I just spent five weeks getting healed and rehabilitated. Something funny happened on the way to pick up my Dad from the hospital. I couldn’t breathe very well after taking about 50 steps. I sounded like an old steam locomotive by the time I made it to his room.
Parents can get pretty demanding, which I figured would be the other way around with his newly-installed pacer and defibrillator. He told me to go get checked out in the ER. He’d find another way home. I thought it might be my heart pitchin’ a fit, but after all sorts of tests, pictures and the usual things that determine whether your heart is still functioning, the doc finally came into the room and said I had bilateral pulmonary emboli-blood clots in both lungs. He was impressed that I was still able to speak, not to mention still alive. Apparently the mortality rate for something like that is iffy at best. The following week was spent getting me over the hump with blood thinners and oxygen. I was the consummate blood donor twice a day.
I was finally told that I should go to a rehab facility and I asked if I could drive. Their laughing was uncalled for, but I was transported in a wheelchair van to my next stop. I felt fairly good that several of the hospital nursing staff expressed interest in reading my books. The next four weeks were spent learning how to pace myself and hopefully avoid future clots. The good thing was that these people were even more interested in reading what I had when they weren’t putting me through my paces. One of them read all of my books during my time there.
I had a whole new market to sell to, but I don’t know if I’d repeat how it came about. Suffice it to say that there are many silver linings in hard times. The credit goes to God and the medical staffs of the places that guided me back to my own digs.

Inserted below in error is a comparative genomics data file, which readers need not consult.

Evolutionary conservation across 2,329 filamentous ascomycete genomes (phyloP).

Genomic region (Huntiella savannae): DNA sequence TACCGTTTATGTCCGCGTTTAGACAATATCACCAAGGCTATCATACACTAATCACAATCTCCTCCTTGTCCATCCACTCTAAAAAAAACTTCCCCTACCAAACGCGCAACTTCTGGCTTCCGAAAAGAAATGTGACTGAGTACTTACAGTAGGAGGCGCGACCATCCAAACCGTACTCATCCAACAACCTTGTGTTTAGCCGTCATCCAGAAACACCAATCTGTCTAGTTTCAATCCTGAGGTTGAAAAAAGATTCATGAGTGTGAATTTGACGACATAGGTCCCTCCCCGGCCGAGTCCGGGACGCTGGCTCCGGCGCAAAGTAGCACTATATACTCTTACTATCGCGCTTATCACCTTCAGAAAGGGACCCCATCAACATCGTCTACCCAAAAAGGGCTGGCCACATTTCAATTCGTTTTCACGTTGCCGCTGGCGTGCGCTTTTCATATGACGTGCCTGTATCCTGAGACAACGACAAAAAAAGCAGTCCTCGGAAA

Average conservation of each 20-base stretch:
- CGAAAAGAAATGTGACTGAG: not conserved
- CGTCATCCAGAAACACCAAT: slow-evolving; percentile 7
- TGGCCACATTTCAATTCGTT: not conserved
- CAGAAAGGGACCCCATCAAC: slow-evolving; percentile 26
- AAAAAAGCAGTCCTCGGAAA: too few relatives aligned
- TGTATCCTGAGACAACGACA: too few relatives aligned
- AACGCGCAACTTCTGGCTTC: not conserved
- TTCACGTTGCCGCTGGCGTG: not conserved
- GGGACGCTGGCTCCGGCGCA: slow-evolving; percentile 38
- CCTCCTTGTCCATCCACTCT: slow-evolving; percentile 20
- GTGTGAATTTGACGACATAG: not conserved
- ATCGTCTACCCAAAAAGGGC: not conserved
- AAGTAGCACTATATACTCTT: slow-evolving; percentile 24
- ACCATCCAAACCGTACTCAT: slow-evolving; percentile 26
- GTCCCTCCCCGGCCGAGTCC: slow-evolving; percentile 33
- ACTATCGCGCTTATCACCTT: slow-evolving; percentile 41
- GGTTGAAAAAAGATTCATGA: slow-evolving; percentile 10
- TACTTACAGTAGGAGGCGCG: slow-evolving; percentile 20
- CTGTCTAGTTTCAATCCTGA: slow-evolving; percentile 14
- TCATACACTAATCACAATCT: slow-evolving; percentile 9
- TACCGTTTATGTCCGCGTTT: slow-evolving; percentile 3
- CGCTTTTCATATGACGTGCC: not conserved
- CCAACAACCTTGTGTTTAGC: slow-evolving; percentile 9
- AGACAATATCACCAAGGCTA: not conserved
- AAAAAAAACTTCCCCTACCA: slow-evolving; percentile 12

Saturday the 26th was a doozer! 60+ mph winds, downed trees and power lost for a day was not conducive to hefty sales, I don’t think. It was the first wind storm we’ve had around here in 2-3 years and the earliest I can remember ever! October and November are the usual time frames we cringe at.
The one plus was that I could get some reading done on my Kindle without the battery dying, although it was close. the rest of the time was spent consuming cold sandwiches; mimicking the authors of old. I had no desire to get squished by a sizeable fir tree.
This will be an adventure for another time.
I am excited about the release of “Sheep Eater,” yet I’ve come to realize the many people are being impacted by the fires happening in the western U.S. I’d like to take a moment and encourage you to send financial help to the American Red Cross. They are best capable of determining local needs.
Meanwhile, keep your prayers coming for all who need them, including the firefighters. The task is monumental and will likely go on well into October. Thank You!
Some things have changed since I last fired up Ol’ Bessy! Lo and behold, “Sheep Eater” will be released the first part of August for a variety of reasons. Even the publisher’s world has the occasional glitch.Since then it’s been a series of edits and some family travel time to Alaska and Idaho. The summer has been a whirlwind of activity that I’m getting too old for. Come to find out, I don’t do so well in 100+ degree heat anymore. Has anyone else ever been grounded by their doc from any more summer vacations? It’s a first for me!
Meanwhile, it’s me and my electrolyte enhancers awaiting the new book’s release. I hope you enjoy “Sheep Eater” when it makes its debut in a couple of weeks!
I’ve been trying to get caught up, but my evil twin keeps trippin’ me up! I figure it’s from lack of perseverance or a strong desire to slack off. The last edit I just finished proved to be a bit more daunting than I expected. Research and writing the story is a heckuva lot more fun than editing, but into every keyboard a little editor must sprout I guess.